In 2012, archeologists discovered that the Easter Island's statues were tattooed, but the photos have only leaked recently.
Many people think that they are only giant heads, but in fact, they are 10m tall statues of volcanic rock with a full body. They are called Moai, and they have been covered to the shoulders by silt from a nearby volcano. Excavations revealed that they are carved with designs very similar as the Polynesian and ethnic tattoos we now know. Scientists think that the designs of these tattoos are related to the life of the Rapa Nui (the real name of the island and of its people), with canoe tattoos for example. The 887 statues have been erected in a period from AD 100 and AD 1800. The tattooed Moai are thus a precious testimony of the existence of tattoo art in the early times of humanity, even if Otzi, the tattooed mummy, is even older!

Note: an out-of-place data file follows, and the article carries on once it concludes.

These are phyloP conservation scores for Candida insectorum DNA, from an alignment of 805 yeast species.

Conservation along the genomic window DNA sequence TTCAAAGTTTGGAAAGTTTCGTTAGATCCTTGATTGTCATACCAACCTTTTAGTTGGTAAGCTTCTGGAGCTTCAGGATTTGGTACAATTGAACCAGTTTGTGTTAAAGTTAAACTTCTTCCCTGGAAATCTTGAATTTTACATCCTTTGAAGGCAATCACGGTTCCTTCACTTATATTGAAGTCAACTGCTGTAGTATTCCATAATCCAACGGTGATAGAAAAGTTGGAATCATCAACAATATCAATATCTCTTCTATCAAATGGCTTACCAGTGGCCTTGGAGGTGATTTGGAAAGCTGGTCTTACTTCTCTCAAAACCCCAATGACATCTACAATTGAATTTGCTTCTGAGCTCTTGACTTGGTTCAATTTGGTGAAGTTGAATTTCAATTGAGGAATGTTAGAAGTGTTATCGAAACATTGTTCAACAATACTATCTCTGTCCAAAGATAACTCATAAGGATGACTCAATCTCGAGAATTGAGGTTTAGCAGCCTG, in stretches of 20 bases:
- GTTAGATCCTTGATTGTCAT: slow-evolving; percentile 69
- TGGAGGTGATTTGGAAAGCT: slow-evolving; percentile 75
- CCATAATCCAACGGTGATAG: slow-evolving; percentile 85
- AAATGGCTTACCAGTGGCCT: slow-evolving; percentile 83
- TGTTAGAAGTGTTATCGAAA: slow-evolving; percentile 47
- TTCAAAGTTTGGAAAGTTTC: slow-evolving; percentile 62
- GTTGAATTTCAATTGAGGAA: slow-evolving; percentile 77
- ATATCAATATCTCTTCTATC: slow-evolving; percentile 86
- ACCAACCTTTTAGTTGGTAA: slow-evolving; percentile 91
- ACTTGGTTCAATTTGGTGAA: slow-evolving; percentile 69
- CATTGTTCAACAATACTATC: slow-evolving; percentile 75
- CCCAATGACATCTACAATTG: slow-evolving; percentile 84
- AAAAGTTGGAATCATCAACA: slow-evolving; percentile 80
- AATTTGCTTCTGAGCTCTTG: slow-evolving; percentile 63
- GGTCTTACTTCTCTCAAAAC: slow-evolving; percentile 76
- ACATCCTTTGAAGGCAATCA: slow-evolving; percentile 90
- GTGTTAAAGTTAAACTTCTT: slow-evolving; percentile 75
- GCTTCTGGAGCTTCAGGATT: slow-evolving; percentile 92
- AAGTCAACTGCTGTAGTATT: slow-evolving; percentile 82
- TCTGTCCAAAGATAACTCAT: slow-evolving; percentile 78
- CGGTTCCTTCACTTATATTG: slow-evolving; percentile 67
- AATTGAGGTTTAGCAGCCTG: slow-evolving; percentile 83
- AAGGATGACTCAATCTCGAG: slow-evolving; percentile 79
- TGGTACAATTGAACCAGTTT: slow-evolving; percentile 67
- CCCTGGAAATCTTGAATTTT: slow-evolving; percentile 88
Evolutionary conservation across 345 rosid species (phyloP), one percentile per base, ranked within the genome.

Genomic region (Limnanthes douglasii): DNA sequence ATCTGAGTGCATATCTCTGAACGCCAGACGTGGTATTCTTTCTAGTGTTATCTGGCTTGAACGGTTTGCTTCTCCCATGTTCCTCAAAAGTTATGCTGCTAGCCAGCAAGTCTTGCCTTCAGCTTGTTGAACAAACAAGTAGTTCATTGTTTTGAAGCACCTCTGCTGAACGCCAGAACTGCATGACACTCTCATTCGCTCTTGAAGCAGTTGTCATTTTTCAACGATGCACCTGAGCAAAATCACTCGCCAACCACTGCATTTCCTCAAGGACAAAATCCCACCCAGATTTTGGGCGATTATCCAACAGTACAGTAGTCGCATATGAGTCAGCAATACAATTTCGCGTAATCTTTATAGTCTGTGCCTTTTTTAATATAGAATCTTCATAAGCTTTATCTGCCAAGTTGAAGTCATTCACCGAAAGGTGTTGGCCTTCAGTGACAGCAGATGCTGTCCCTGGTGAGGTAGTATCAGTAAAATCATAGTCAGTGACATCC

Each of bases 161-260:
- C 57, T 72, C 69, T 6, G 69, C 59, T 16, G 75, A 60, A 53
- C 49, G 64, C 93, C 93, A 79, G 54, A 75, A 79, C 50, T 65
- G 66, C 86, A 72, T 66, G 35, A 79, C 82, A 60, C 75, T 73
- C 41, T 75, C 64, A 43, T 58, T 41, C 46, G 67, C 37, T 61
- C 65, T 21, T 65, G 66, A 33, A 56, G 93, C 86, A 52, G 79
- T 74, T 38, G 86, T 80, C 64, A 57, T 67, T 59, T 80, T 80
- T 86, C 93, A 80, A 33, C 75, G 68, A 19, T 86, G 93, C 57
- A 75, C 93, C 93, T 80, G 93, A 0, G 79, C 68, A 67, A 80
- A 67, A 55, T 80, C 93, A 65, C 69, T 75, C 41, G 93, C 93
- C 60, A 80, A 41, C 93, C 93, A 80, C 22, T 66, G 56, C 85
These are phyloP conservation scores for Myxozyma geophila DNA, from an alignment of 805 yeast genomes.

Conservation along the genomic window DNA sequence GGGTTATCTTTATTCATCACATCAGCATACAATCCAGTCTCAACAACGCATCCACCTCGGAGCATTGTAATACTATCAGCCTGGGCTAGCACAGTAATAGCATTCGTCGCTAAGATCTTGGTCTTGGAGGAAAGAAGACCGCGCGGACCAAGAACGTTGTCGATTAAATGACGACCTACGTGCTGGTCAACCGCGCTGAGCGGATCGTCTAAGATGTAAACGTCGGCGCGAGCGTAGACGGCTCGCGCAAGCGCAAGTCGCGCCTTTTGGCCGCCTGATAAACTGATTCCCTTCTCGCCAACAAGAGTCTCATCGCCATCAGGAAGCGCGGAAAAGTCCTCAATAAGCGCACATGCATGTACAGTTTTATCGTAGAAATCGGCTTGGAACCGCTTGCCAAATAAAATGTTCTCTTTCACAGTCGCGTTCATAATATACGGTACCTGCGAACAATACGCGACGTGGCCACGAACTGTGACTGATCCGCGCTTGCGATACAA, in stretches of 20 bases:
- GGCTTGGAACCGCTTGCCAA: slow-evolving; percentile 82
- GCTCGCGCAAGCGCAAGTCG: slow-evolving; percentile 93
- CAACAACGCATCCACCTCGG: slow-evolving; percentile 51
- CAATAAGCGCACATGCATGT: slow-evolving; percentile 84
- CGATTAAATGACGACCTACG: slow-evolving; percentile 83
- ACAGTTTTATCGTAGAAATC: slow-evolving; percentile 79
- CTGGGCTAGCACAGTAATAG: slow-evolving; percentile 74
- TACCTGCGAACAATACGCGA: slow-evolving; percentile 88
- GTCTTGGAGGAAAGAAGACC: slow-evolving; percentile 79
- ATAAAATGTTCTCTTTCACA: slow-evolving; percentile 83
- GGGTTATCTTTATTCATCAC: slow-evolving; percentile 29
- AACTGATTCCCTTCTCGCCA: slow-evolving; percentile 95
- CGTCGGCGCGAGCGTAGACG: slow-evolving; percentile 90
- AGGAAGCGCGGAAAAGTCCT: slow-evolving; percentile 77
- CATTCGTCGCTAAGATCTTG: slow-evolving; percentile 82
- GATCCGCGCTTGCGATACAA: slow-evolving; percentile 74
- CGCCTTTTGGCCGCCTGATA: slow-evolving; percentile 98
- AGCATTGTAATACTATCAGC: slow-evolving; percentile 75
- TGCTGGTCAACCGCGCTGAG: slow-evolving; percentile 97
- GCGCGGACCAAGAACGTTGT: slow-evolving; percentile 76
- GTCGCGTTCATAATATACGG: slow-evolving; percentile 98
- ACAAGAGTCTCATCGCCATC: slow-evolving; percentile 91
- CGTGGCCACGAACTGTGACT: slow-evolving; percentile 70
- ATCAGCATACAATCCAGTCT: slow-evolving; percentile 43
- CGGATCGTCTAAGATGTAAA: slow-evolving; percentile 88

Rapa Nui was called the Easter Island because it was discover the day of Easter, in 1722, by Dutch Navigator Jacob Roggeveen. Since then, the statues and the inhabitants have fascinated the world, and especially their tattoos. Ta Kona, the name given to the traditional tattoo art of Rapa Nui, is indeed really close to the Polynesian tattoo art. The island has been colonized 3000 years ago by people coming from all the Pacific Ocean: Fiji, Tonga, Tahiti, New Zealand and Hawaii. The meaning of these tattoos were spiritual and social, but they were also aesthetic. All the human figures found in Rapa Nui were covered with tattoos, and the first explorers of the island have described people with body and facial ink. They were hand poked pieces done on warriors and noble women and men. Ta Kona art disappeared in the 1930s, and the population of Easter Island too, leaving a complex mystery for ethnologists, archeologists and scientists. But for tattoo lovers, the impressive discovery of the tattooed statues is an incredible link with the tattoo roots of humanity.